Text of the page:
Northern checkpoints: Journey into the netherworld during wartime

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Hanna Barag: Reporting Translation: Danah Ezekiel

The days are unbearably difficult. Depths of evil that we did not believe existed.  People lost their humanity and innocent people paid the price. The situation is terrible and there is no solace. Clinging to the news and praying each to his own God. Suddenly the phone rings and you jump because every conversation is startling. Too many friends and relatives in danger zones.

On the other side of the line is a man speaking Arabic. Shamefully I haven't learned the language and I'm at a loss. What does the man want? I try to ask him to search for a Hebrew or English speaker - nothing! And the man screams and cries for help. I came to my senses. My friend R. speaks Arabic and I decided that my salvation would come from her. It turned out that it was a private ambulance with a 24-year-old Palestinian guy who was murdered in a war of criminals and his body was rushed to Abu Kabir a few days before the outbreak of the war. Due to the events of the Iron Swords War, the Institute of Forensic Medicine decided to release the body for burial.  

A private ambulance with an Arab driver was ordered. The driver was told that he had permission to pass through the Barta’a checkpoint. The family of the victim was waiting for him on the Palestinian side of the checkpoint. The burial was supposed to take place late at night, in the village of Zahr al-Abd. I had no idea where on the globe this little village was. With difficulty, I finally  realized that the driver ran into a recently erected “surprise” checkpoint manned by reservists. Where is the checkpoint? I'm asking. "I have no idea" says the driver. I say to my friend R.: What to do??? Who do we turn to?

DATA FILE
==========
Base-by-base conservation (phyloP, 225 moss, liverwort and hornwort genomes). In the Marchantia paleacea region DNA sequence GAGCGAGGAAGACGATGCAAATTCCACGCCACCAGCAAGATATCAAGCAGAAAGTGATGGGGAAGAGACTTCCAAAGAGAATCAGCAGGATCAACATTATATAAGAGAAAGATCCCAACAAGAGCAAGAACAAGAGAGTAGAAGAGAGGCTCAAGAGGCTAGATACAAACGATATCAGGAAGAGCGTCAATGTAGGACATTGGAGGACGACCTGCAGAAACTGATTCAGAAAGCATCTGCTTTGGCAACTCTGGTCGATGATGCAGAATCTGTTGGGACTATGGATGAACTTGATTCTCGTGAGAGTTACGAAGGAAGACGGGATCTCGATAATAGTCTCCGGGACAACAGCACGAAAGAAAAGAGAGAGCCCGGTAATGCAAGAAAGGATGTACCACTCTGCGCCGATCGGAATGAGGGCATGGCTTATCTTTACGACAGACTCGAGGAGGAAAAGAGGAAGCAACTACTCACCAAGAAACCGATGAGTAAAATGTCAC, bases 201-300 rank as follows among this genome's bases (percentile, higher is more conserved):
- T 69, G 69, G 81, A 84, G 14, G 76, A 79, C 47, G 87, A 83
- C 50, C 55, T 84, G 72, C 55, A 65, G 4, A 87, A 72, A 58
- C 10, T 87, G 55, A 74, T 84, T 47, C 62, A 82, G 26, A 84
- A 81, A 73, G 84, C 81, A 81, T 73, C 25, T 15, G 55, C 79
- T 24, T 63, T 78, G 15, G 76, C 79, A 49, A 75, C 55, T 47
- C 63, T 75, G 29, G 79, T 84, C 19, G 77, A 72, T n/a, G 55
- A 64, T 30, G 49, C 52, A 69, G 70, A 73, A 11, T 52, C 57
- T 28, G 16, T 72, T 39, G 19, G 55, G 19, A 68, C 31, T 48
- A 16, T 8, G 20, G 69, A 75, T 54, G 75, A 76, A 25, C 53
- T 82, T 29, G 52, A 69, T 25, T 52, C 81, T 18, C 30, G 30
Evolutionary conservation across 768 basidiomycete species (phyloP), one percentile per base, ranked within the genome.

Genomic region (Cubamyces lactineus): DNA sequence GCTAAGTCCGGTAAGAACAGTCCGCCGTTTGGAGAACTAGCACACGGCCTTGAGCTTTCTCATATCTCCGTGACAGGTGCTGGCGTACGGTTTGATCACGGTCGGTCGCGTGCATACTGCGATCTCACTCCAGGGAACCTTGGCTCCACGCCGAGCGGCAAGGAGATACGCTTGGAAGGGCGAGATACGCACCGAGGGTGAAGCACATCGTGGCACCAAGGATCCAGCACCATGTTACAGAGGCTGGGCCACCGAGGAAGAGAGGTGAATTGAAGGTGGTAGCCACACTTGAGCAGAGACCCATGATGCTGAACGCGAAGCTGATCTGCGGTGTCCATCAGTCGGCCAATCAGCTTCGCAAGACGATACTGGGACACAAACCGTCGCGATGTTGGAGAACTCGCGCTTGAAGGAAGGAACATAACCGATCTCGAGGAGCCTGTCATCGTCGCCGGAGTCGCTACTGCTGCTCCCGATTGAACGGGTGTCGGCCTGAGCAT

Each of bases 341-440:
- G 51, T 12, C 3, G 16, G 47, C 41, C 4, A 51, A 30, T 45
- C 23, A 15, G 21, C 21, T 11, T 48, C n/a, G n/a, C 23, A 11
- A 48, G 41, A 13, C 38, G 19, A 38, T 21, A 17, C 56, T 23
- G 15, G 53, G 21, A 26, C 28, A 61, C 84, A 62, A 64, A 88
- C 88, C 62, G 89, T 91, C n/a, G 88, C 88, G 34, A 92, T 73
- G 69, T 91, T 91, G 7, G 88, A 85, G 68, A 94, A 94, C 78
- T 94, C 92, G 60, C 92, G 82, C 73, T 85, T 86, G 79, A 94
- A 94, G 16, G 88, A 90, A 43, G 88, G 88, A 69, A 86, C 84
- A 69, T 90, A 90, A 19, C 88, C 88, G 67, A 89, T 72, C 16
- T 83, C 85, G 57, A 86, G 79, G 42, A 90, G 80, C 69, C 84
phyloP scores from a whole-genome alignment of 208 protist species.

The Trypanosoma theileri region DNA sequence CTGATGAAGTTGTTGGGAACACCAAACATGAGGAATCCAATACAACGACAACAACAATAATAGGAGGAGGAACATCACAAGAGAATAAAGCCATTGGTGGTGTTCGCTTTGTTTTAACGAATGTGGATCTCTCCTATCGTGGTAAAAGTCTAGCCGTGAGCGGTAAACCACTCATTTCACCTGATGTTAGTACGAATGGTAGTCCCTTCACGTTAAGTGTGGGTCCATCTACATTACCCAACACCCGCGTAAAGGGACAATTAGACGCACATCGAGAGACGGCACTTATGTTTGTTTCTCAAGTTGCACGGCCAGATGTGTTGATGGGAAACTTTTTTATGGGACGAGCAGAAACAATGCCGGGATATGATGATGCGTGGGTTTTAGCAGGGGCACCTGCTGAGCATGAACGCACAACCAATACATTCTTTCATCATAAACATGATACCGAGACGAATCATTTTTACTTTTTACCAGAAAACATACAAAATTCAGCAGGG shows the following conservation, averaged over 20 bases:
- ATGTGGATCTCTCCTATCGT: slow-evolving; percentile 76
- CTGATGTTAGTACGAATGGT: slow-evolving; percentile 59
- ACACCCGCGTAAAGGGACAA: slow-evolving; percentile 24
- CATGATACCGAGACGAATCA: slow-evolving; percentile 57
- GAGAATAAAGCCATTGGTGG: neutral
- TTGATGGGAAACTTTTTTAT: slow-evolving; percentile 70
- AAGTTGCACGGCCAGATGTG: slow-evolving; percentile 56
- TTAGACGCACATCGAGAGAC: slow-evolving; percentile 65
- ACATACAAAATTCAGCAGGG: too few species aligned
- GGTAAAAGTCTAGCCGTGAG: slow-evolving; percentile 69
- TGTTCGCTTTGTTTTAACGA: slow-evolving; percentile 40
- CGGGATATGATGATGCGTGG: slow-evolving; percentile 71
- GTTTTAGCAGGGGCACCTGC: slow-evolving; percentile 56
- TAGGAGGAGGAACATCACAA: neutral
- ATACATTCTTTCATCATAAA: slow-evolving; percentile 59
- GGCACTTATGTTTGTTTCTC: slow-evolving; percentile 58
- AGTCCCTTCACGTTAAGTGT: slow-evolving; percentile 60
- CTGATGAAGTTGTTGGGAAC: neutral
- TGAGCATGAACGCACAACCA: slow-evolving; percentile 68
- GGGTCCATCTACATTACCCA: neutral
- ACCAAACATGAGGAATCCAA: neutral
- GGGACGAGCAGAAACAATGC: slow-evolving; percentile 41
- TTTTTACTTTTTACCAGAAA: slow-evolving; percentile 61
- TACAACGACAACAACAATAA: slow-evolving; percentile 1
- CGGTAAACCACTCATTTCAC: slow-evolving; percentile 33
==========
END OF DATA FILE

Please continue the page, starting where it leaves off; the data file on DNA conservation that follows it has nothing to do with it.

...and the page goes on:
We start a telephone campaign - no one answers. WhatsApp messages fly to all winds - Nothing!! Even a wall might answer faster!  And desperation is growing. Meanwhile the driver is trying to convince the reserve men at this “surprise” checkpoint to let him pass. For their part, they hardly understand what they’re being asked for.They were ordered to let no one pass - and that's that! The driver who has lost patience - he has been waiting for several hours as darkness has fallen, and the road back in the middle of the night is dangerous - opens the ambulance doors and signals that he intends to unload the body down to the road and leave.  Let the soldiers transport the body - he had had enough.

And then the miracle happened! A Hebrew-speaking reservist took the phone from the driver to talk to me. Now I had to, at eleven at night, already impatient and boiling with anger, give the nice soldier a detailed lesson in the bureaucracy of the occupation. I had to explain to him what a 'back-to-back transfer' is and why the ambulance next to him cannot move to the occupied territories. Ignorance about the occupation’s details is probably common property. "Ma'am, don't get excited, everything will be fine." Indeed - the body remained in the ambulance and after midnight the deceased passed to his final resting place.